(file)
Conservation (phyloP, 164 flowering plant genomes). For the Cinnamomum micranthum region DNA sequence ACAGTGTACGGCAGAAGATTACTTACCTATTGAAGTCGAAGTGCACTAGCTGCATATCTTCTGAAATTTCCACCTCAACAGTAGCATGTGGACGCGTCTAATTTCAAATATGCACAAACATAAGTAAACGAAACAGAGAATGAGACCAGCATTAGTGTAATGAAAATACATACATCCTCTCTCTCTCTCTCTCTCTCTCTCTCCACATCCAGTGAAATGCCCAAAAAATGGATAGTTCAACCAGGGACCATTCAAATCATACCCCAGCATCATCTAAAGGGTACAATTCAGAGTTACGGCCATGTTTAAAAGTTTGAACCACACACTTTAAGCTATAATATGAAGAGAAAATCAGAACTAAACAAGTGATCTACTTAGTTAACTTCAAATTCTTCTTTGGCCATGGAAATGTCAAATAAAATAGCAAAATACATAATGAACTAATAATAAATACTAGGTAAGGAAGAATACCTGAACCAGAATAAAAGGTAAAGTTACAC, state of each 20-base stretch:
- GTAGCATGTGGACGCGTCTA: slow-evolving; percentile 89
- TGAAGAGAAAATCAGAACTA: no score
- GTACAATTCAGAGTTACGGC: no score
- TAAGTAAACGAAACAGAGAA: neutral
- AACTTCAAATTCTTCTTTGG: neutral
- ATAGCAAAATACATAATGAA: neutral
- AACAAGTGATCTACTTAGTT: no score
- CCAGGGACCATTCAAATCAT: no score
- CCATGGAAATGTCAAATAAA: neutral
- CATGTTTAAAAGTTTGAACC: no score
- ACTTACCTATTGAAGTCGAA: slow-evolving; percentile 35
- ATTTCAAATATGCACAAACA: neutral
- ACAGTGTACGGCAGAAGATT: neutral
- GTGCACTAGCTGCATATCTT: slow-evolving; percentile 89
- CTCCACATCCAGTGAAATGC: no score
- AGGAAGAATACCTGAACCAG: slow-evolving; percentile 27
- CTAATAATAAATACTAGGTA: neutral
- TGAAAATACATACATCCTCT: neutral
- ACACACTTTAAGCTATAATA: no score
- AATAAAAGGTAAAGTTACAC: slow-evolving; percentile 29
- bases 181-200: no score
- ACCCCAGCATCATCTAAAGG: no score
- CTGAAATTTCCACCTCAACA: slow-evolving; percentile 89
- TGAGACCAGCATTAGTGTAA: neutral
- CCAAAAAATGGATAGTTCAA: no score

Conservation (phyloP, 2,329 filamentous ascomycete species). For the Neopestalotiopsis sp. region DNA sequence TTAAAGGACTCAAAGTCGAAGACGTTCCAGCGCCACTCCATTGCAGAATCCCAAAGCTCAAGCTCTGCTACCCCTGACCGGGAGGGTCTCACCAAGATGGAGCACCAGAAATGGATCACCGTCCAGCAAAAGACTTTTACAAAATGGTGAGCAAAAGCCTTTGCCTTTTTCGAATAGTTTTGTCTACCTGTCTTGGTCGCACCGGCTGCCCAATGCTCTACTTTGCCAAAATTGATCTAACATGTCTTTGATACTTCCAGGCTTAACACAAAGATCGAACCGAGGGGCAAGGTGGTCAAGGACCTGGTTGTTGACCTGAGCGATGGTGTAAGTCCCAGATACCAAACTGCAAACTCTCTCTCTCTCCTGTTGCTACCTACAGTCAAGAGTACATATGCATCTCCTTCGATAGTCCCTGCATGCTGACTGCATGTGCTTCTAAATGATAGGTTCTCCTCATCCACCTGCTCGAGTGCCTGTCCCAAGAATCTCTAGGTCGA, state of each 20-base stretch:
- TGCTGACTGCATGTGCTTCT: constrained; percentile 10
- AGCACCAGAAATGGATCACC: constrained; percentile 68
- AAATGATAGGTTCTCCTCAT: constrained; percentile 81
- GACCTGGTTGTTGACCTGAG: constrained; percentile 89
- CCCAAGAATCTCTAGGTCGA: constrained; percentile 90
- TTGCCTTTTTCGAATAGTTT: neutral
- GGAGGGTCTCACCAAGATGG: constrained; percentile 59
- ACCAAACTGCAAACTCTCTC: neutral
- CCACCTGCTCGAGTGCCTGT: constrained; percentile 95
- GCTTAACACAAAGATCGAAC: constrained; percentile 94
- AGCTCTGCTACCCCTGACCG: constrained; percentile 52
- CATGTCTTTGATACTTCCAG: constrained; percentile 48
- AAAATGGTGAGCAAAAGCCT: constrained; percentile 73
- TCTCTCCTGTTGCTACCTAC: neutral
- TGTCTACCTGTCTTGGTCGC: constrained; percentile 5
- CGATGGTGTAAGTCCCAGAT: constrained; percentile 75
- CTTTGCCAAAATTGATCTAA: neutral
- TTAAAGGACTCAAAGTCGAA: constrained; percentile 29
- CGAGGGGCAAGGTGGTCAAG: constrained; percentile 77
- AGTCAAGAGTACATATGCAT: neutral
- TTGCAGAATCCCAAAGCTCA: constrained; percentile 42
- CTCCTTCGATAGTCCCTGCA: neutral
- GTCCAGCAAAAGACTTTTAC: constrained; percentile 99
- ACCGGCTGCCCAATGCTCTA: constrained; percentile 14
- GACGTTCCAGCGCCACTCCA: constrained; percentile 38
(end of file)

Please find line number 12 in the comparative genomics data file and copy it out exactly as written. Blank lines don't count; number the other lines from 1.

- ACTTACCTATTGAAGTCGAA: slow-evolving; percentile 35